Return to Headlines

Making ESL Our Business!

On Wednesday, October 5, nearly 60 Cincinnati Public Schools (CPS) high school students participated in an Entrepreneurship Mentoring Program at the Educational Center to learn important life skills for starting their own businesses. 

 

The program has grown since its initial launch in 2021, now serving 11th and 12th-grade English as a Second Language (ESL) students from Aiken High School, Withrow University High School, Gilbert A. Dater High School and Western Hills High School.

 

“This program was conceived by CPS counselors, social workers and teachers who saw many multicultural students disengage with school and the post-secondary planning process because they don’t see the typical pathway forward as an option for them,” said Dr. Adam Cooper, English As Second Language Council Chair and coordinator of the program. 

 

Students are recommended by their school counselors based on individual discussions they have had regarding a post-graduation life. For some, their endorsement comes from a lack of traditional college opportunities, while for others, it’s a launch pad for their business interests. 

 

“My plans for the future are to go into nursing, but if that pathway is not available to me, then operating a business is something that I would like to do,” said Jacqueline Hernandez, senior student at Aiken High School. “I feel like this is something that you have to do if you want to run a business and represent the Hispanic community in Cincinnati.”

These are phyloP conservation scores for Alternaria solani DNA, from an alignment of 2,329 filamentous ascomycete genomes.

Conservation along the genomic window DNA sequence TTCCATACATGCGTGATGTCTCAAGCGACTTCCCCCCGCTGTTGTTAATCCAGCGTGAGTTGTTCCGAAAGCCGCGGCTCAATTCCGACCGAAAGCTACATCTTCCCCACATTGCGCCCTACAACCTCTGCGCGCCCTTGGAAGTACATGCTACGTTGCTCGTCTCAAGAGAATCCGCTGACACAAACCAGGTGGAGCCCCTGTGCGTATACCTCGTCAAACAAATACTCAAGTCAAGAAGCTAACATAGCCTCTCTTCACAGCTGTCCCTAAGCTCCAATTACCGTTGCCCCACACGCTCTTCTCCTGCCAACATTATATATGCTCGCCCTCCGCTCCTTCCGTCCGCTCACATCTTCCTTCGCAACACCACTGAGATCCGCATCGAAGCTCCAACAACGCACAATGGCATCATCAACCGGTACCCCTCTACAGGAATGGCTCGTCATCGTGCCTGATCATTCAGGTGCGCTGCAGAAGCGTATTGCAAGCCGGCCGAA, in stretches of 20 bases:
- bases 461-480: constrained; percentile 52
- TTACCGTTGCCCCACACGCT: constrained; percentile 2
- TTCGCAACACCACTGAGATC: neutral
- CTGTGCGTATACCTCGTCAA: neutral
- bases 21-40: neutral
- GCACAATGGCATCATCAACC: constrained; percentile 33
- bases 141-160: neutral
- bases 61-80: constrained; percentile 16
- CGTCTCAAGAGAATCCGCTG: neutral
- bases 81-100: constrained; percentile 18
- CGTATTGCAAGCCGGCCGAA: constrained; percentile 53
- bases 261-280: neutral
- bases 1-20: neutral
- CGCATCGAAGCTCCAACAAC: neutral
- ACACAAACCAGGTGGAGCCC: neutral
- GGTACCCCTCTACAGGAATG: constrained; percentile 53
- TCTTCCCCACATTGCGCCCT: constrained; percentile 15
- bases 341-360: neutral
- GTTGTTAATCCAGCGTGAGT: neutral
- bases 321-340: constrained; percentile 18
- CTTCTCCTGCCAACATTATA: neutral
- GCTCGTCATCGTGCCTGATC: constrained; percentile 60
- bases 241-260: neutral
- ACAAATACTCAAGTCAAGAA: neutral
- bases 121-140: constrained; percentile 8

While Hernandez is determined to pursue her nursing career, she wants to leave plenty of opportunities for other interests available for her, including a potential clothing and jewelry store. 

 

Jacqueline Hernandez (right) thinks of herself as a leader in her school community and plans to relay the information she learned to her friends and peers 

 

While the program may be focused on students learning about opening their own businesses, it also provides students with the opportunity to connect with community partners such as Cincinnati COMPASS, the Immigrant and Refugee Law Center, Liberty Tax Service, and Cincy Cleaning Co-op.

 

As someone who prides herself on her leadership role in their school community, Hernandez says the program is something she’ll definitely be sharing with others back at Aiken. 

 

“I’m going to recommend this to all my friends back at Aiken because this is helpful in so many different ways,” she said. “The presenter didn’t just talk about businesses, but immigration and that process and as someone who knows many people looking for that kind of knowledge and resources I can point them in the right direction.”

 

Despite expanding the program out to 2 more schools since last year, Dr. Cooper still has his eyes set on reaching even more students down the line. 

 

“I would love to eventually engage students at a younger age, because what we have now is really a significant population of immigrant students who, for whatever reason, have factors that really disengage them with school at a young age, Dr.Cooper said. “Right now we’re working with students in grades eleven and twelve, but eventually I would love to expand that to even younger students to engage them before they start showing a disinterest in school.”   

 

There are two more events slated for the remainder of the school year, one in December and the other in March.